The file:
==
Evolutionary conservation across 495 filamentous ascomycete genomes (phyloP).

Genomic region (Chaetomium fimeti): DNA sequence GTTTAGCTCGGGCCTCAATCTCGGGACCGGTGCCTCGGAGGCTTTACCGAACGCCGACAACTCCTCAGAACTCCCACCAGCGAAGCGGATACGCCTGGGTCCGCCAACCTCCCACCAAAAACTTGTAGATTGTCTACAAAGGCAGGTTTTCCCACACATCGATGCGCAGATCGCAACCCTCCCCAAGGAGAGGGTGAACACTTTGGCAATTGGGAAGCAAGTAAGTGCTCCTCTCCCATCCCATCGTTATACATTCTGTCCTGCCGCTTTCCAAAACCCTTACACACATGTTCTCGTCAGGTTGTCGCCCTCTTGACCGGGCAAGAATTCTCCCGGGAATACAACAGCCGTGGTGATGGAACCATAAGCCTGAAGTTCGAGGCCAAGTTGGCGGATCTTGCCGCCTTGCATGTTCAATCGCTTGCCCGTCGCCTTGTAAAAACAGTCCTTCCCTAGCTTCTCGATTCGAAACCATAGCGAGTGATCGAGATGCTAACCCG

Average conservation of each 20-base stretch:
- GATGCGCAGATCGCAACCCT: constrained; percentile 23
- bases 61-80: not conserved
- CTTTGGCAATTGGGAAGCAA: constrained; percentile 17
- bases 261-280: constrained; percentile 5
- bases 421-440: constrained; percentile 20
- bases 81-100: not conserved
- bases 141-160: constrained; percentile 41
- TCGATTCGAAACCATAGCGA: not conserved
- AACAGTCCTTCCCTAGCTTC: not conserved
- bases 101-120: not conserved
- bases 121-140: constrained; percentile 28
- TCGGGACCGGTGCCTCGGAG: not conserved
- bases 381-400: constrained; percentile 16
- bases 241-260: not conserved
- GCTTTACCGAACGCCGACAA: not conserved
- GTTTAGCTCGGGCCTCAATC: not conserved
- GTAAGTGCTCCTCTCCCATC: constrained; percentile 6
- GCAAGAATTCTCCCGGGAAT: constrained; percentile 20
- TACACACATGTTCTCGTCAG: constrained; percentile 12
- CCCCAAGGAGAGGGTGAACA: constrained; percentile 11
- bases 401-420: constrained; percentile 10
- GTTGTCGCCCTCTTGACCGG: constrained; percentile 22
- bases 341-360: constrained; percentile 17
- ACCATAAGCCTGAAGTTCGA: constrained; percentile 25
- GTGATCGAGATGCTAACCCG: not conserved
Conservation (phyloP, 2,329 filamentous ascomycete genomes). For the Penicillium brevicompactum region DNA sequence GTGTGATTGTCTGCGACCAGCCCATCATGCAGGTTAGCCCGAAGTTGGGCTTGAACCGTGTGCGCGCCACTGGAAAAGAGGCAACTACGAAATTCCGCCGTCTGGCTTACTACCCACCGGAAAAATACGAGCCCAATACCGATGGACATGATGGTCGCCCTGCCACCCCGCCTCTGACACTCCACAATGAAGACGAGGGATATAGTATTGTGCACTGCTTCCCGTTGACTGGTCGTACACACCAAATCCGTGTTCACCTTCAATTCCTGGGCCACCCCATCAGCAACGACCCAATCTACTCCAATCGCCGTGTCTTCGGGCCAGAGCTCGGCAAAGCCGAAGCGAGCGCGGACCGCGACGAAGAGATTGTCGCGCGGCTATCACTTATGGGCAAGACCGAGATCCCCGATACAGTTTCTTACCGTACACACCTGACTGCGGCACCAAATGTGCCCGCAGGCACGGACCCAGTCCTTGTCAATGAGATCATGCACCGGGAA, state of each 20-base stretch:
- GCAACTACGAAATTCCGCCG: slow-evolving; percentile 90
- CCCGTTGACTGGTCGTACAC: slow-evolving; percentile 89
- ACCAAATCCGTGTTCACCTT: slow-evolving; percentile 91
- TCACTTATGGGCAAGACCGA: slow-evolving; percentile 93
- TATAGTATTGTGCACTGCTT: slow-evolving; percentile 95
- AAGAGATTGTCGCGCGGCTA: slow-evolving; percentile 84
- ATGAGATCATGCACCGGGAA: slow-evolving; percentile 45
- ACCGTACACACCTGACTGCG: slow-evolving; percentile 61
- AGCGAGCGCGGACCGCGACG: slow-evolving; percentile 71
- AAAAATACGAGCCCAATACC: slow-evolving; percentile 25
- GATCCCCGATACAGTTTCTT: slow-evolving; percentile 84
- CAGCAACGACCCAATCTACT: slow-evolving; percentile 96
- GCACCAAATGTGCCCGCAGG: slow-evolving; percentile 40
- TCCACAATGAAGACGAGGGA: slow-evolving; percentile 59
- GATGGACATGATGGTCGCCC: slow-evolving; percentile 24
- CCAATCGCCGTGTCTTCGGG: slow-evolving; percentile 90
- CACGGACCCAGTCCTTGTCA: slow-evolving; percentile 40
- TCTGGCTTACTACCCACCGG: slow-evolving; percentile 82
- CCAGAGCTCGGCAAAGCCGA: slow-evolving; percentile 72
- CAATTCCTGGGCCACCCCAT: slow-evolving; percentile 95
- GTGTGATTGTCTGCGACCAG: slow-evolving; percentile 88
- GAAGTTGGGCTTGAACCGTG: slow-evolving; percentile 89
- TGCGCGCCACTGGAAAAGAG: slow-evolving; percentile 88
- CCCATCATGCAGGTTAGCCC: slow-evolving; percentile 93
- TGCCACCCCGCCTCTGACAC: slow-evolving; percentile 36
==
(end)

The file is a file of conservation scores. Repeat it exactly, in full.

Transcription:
Evolutionary conservation across 495 filamentous ascomycete genomes (phyloP).

Genomic region (Chaetomium fimeti): DNA sequence GTTTAGCTCGGGCCTCAATCTCGGGACCGGTGCCTCGGAGGCTTTACCGAACGCCGACAACTCCTCAGAACTCCCACCAGCGAAGCGGATACGCCTGGGTCCGCCAACCTCCCACCAAAAACTTGTAGATTGTCTACAAAGGCAGGTTTTCCCACACATCGATGCGCAGATCGCAACCCTCCCCAAGGAGAGGGTGAACACTTTGGCAATTGGGAAGCAAGTAAGTGCTCCTCTCCCATCCCATCGTTATACATTCTGTCCTGCCGCTTTCCAAAACCCTTACACACATGTTCTCGTCAGGTTGTCGCCCTCTTGACCGGGCAAGAATTCTCCCGGGAATACAACAGCCGTGGTGATGGAACCATAAGCCTGAAGTTCGAGGCCAAGTTGGCGGATCTTGCCGCCTTGCATGTTCAATCGCTTGCCCGTCGCCTTGTAAAAACAGTCCTTCCCTAGCTTCTCGATTCGAAACCATAGCGAGTGATCGAGATGCTAACCCG

Average conservation of each 20-base stretch:
- GATGCGCAGATCGCAACCCT: constrained; percentile 23
- bases 61-80: not conserved
- CTTTGGCAATTGGGAAGCAA: constrained; percentile 17
- bases 261-280: constrained; percentile 5
- bases 421-440: constrained; percentile 20
- bases 81-100: not conserved
- bases 141-160: constrained; percentile 41
- TCGATTCGAAACCATAGCGA: not conserved
- AACAGTCCTTCCCTAGCTTC: not conserved
- bases 101-120: not conserved
- bases 121-140: constrained; percentile 28
- TCGGGACCGGTGCCTCGGAG: not conserved
- bases 381-400: constrained; percentile 16
- bases 241-260: not conserved
- GCTTTACCGAACGCCGACAA: not conserved
- GTTTAGCTCGGGCCTCAATC: not conserved
- GTAAGTGCTCCTCTCCCATC: constrained; percentile 6
- GCAAGAATTCTCCCGGGAAT: constrained; percentile 20
- TACACACATGTTCTCGTCAG: constrained; percentile 12
- CCCCAAGGAGAGGGTGAACA: constrained; percentile 11
- bases 401-420: constrained; percentile 10
- GTTGTCGCCCTCTTGACCGG: constrained; percentile 22
- bases 341-360: constrained; percentile 17
- ACCATAAGCCTGAAGTTCGA: constrained; percentile 25
- GTGATCGAGATGCTAACCCG: not conserved
Conservation (phyloP, 2,329 filamentous ascomycete genomes). For the Penicillium brevicompactum region DNA sequence GTGTGATTGTCTGCGACCAGCCCATCATGCAGGTTAGCCCGAAGTTGGGCTTGAACCGTGTGCGCGCCACTGGAAAAGAGGCAACTACGAAATTCCGCCGTCTGGCTTACTACCCACCGGAAAAATACGAGCCCAATACCGATGGACATGATGGTCGCCCTGCCACCCCGCCTCTGACACTCCACAATGAAGACGAGGGATATAGTATTGTGCACTGCTTCCCGTTGACTGGTCGTACACACCAAATCCGTGTTCACCTTCAATTCCTGGGCCACCCCATCAGCAACGACCCAATCTACTCCAATCGCCGTGTCTTCGGGCCAGAGCTCGGCAAAGCCGAAGCGAGCGCGGACCGCGACGAAGAGATTGTCGCGCGGCTATCACTTATGGGCAAGACCGAGATCCCCGATACAGTTTCTTACCGTACACACCTGACTGCGGCACCAAATGTGCCCGCAGGCACGGACCCAGTCCTTGTCAATGAGATCATGCACCGGGAA, state of each 20-base stretch:
- GCAACTACGAAATTCCGCCG: slow-evolving; percentile 90
- CCCGTTGACTGGTCGTACAC: slow-evolving; percentile 89
- ACCAAATCCGTGTTCACCTT: slow-evolving; percentile 91
- TCACTTATGGGCAAGACCGA: slow-evolving; percentile 93
- TATAGTATTGTGCACTGCTT: slow-evolving; percentile 95
- AAGAGATTGTCGCGCGGCTA: slow-evolving; percentile 84
- ATGAGATCATGCACCGGGAA: slow-evolving; percentile 45
- ACCGTACACACCTGACTGCG: slow-evolving; percentile 61
- AGCGAGCGCGGACCGCGACG: slow-evolving; percentile 71
- AAAAATACGAGCCCAATACC: slow-evolving; percentile 25
- GATCCCCGATACAGTTTCTT: slow-evolving; percentile 84
- CAGCAACGACCCAATCTACT: slow-evolving; percentile 96
- GCACCAAATGTGCCCGCAGG: slow-evolving; percentile 40
- TCCACAATGAAGACGAGGGA: slow-evolving; percentile 59
- GATGGACATGATGGTCGCCC: slow-evolving; percentile 24
- CCAATCGCCGTGTCTTCGGG: slow-evolving; percentile 90
- CACGGACCCAGTCCTTGTCA: slow-evolving; percentile 40
- TCTGGCTTACTACCCACCGG: slow-evolving; percentile 82
- CCAGAGCTCGGCAAAGCCGA: slow-evolving; percentile 72
- CAATTCCTGGGCCACCCCAT: slow-evolving; percentile 95
- GTGTGATTGTCTGCGACCAG: slow-evolving; percentile 88
- GAAGTTGGGCTTGAACCGTG: slow-evolving; percentile 89
- TGCGCGCCACTGGAAAAGAG: slow-evolving; percentile 88
- CCCATCATGCAGGTTAGCCC: slow-evolving; percentile 93
- TGCCACCCCGCCTCTGACAC: slow-evolving; percentile 36